Academic journal article Emergence: Complexity and Organization

Social Complexity Theory for Sense Seeking: Unearthing Leadership Mindsets for Unknowable and Uncertain Times

Academic journal article Emergence: Complexity and Organization

Social Complexity Theory for Sense Seeking: Unearthing Leadership Mindsets for Unknowable and Uncertain Times

Article excerpt

Abstract

This exposition considers perspectives underpinning contemporary leadership studies given we are located in what Hawking describes as the 'century of complexity', also understood as a Knowledge Era. Social complexity as context allows consideration of the turbulence our times without looking for guaranteed, certain, or 'right' answers and allows us to work with these conditions, rather than succumb to threat rigidity, pretend they do not exist, or think they are someone else's problem. To make sense of these conditions requires ontological and cognitive shifts of mindset that more closely match the 'requisite variety' of the complexities of our times. The paper draws upon a PhD interpretive inquiry which identified cogent leadership literacies for the 21st century and explored them within Australian university settings. Various cognitive frames feature in this paper and serve to illuminate possibilities for scholars and practitioners seeking fresh approaches for leadership studies for a Knowledge Era. Whilst there are many contemporary scholars already doing so it is also clear that the ontological shifts are not easy and that archaic mindsets are difficult to dislodge even in light of wicked problems like the Global Financial Crisis of 2008 or environmental disasters.

March 31, 2015 * Academic

Introduction

This exposition considers current perspectives underpinning contemporary leadership studies given we are located in what Hawking describes as the 'century of complexity' 17 (p. 29). Indeed Berman & Korsten 8 find complexity to be the 'greatest challenge' facing leaders in the short to medium term:

The world's private and public sector leaders believe that a rapid escalation of 'complexity' is the biggest challenge confronting them. They expect it to continue, indeed, to accelerate in the coming years. They are equally clear that their enterprises today are not equipped to cope effectively with this complexity in the global environment (p. 3).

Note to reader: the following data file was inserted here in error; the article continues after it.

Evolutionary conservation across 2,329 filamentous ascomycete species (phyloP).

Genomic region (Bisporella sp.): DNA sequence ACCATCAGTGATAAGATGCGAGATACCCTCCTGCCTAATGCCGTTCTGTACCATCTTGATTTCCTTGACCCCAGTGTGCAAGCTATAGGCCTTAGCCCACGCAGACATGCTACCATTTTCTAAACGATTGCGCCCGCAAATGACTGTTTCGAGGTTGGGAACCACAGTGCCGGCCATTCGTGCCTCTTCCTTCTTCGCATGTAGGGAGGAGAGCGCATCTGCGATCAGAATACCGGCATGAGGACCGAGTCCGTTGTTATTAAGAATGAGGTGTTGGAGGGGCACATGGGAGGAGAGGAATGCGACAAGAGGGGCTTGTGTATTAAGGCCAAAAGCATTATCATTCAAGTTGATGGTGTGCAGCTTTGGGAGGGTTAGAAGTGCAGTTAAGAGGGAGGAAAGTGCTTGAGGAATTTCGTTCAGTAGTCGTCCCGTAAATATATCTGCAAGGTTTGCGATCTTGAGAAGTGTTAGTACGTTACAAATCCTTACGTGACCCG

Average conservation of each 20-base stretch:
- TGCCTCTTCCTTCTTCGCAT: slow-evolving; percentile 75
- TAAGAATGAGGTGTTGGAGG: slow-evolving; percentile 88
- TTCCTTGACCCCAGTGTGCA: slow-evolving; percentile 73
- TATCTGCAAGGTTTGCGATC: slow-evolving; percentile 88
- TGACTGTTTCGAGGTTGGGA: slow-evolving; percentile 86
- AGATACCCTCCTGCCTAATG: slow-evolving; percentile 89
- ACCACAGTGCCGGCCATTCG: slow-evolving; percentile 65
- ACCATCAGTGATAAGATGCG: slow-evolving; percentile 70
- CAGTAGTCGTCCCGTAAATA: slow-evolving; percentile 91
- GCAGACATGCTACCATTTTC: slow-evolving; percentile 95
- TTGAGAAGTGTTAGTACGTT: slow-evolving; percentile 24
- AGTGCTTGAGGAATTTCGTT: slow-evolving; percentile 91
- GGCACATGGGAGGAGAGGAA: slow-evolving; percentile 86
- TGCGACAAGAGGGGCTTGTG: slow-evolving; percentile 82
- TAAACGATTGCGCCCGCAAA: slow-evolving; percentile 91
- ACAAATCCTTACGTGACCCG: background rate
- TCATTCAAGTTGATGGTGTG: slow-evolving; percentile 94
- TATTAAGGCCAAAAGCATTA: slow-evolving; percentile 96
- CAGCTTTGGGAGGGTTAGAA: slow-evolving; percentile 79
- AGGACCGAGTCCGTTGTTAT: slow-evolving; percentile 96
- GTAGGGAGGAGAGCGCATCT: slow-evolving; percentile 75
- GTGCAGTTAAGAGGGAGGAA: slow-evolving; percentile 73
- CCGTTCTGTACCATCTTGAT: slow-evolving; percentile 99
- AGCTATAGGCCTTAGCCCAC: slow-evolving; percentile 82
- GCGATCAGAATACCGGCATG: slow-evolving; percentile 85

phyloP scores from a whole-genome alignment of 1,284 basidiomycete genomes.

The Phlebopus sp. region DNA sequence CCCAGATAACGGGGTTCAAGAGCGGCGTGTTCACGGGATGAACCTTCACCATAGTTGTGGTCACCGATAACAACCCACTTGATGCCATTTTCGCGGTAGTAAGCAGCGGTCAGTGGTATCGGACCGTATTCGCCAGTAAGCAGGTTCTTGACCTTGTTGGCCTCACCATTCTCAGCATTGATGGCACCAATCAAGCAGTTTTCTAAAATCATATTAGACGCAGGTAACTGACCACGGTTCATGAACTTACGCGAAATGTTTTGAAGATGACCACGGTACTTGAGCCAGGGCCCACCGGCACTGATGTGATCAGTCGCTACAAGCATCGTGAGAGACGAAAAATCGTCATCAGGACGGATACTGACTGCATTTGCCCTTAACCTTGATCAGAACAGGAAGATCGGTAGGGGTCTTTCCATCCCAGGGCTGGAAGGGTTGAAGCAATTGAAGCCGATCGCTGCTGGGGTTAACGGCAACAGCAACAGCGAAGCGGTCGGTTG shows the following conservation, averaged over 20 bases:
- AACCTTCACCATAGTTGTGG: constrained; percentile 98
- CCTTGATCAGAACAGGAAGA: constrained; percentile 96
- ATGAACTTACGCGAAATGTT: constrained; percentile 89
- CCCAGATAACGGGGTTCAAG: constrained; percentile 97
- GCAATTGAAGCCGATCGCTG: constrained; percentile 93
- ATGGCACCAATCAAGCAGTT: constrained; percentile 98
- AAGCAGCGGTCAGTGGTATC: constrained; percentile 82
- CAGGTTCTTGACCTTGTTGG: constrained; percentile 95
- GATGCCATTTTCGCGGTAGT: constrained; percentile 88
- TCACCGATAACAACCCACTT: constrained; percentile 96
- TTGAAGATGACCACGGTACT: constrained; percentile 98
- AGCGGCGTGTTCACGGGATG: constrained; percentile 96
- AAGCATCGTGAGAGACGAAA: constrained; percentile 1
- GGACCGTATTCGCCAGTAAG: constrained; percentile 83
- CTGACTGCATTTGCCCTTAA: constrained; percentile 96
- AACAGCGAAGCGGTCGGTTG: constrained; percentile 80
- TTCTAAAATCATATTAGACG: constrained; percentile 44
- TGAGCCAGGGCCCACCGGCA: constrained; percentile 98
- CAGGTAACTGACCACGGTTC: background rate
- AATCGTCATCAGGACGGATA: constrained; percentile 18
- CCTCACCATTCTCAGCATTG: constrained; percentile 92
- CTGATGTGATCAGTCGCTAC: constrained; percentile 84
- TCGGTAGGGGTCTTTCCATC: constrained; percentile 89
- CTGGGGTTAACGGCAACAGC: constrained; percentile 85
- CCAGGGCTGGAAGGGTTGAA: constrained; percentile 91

The paper begins with a preamble providing contextual factors for the work of leadership in the early part of the 21st century. In particular these contexts focus on the mindsets and hegemony of the Industrial and Knowledge Eras to tease out assumptions underpinning leadership studies and practice today. Next, the context of trying to seek sense of the work of leadership as sites of social complexity is explored with particular emphasis on the work of Paul Cilliers as a pathway for turning social complexity theory towards leadership studies. This is followed by considering leadership approaches that have been illuminated by social complexity theories. These are more fully explained through the introduction of a speculative typology, constructed as a sense seeking frame to encourage 'working with' such contexts rather than trying to tame and order them, named as Worldly, Sustaining, Leadingful, Relational and Learningful Leadership Literacies.

The paper draws upon a PhD study that began just prior to the Global Financial Crisis in 2008. This interpretive inquiry identified cogent leadership literacies for the 21st century and explored them within Australian university settings. I was initially drawn to my research, as a practice-led researcher, by "a sense of a problem, of something going on, some disquiet, and of something there that could be explicated"92 (p. 9) about the detrimental effects on practice and people in light of yet another restructure.

The concept of knowledge intensive work, workers and the place where this occurs is encapsulated in the term 'knowledge intensive enterprise'. The provenance for these can be traced to Peter Drucker25. More recently Knowledge Intensive Firms (KIFs) have been characterized as places:

where symbolic work-using ideas and concepts-is crucial...Theory-guided cognitive activity is important-or at least makes a difference-in more situations and for more people in a KIF than in other organizations 2 (p. …

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